This past week, in our Bible Reading Plan authored by Pastor McLane, he had us read Psalm 37:23-24, “The Lord directs the steps of the godly. He delights in every detail of their lives. Though they stumble, they will never fall, for the Lord holds them by the hand.” Abram’s journey with God is a living illustration of these verses. So are your journey and my journey. Though we stumble, though we disobey, though we look at life’s challenges and take our own path rather than remain on God’s path, he will not let us fall for he holds us by the hand. Have you ever held the hand of a little child learning how to walk? Though they stumble, you will not let them fall, for you hold their hand securely in yours.
God held on tightly to Abram’s hand, even in the land of his disobedience, and he guided Abram back to the place, back to Bethel, where he had built an altar to the Lord, and there Abram worshiped the Lord again. One of God’s many ways of bringing us back to himself after we have wandered off is to bring us back to a place or experience or relationship where we felt God’s presence. In the Christian tradition, these places have at times been called “thin places,” places where we have sensed that the separation we feel between ourselves here on earth and God up in heaven is especially thin.
A thin place in my life when I was growing up was a youth camp called Eagle Lake, located at about 9,000 feet above sea level in the Pikes Peak mountain range west of Colorado Springs. It was at Eagle Lake, at the age of 10, that I first asked Jesus to be my Lord and Savior. At the age of 15, attending a trail camp at Eagle Lake, I recommitted my life to Christ and determined that I wanted to serve him. When I was 18, a very close friend was killed by a drunk driver. I began questioning the goodness of God and began drifting away from my faith. Then, at a college retreat held at Eagle Lake, I took a long midnight hike around the Lake and discovered that while I had moved away from God, he was still holding my hand. I may have stumbled, but I had not fallen. A couple years later I returned to Eagle Lake as a camp counselor and met a young lady from the Pacific Northwest named Lauri Graham. The next summer we were married. I have only been back to Eagle Lake a couple of times since then, but it will always be for me a “thin place” where God showed me his love for me and where I learned to hold on tight to his guiding and protecting hand.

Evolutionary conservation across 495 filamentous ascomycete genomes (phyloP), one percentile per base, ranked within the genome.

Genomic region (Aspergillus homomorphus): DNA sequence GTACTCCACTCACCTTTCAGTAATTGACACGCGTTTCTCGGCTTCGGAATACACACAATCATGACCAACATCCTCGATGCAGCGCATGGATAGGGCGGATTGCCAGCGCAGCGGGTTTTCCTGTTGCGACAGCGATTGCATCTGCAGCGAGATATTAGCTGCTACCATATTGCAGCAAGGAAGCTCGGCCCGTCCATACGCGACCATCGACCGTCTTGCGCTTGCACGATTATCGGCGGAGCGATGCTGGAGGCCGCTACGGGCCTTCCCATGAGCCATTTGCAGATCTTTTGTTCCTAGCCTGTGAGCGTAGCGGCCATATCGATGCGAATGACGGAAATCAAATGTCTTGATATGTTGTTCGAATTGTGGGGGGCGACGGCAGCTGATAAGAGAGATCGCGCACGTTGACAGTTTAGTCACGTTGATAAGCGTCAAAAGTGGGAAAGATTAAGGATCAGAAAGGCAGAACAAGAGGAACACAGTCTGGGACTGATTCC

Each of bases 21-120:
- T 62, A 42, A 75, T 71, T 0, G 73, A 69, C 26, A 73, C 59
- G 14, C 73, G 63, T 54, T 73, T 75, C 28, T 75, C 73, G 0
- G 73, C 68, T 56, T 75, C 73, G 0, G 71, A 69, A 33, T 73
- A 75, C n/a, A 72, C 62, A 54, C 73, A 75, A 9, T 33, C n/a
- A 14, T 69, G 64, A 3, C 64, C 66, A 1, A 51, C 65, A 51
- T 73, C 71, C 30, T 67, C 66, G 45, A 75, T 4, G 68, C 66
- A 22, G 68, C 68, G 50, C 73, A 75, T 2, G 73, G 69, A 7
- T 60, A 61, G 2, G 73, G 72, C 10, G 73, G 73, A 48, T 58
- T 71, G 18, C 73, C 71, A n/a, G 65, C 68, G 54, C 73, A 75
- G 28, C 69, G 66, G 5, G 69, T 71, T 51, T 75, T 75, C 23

Other thin places in my life have included my parents who, though now dead for quite a few years, will always be for me people who showed me what it means to live close to God. Another thin place for me is Lauri, for with her by my side these almost 42 years, I have experienced again and again through her the blessing of God encouraging me when I’m down, embracing me when I’m sad, and reminding me of the fruit of my ministry when I feel like I’m just spinning my wheels as a pastor. And, every morning when I spend time in God’s Word and in prayer, laying out before God the issues of my life, I am aware that I am in a thin place with God. I feel his presence – this is “holy ground” in my life.
The great thing about “Walking with Abraham” is learning that like him, when we sin, when we wrestle with life’s problems and fail, God does not distance himself from us but uses our failure to draw us closer to himself. Like Abram, even when we resist God, we can end up loving him more than ever before.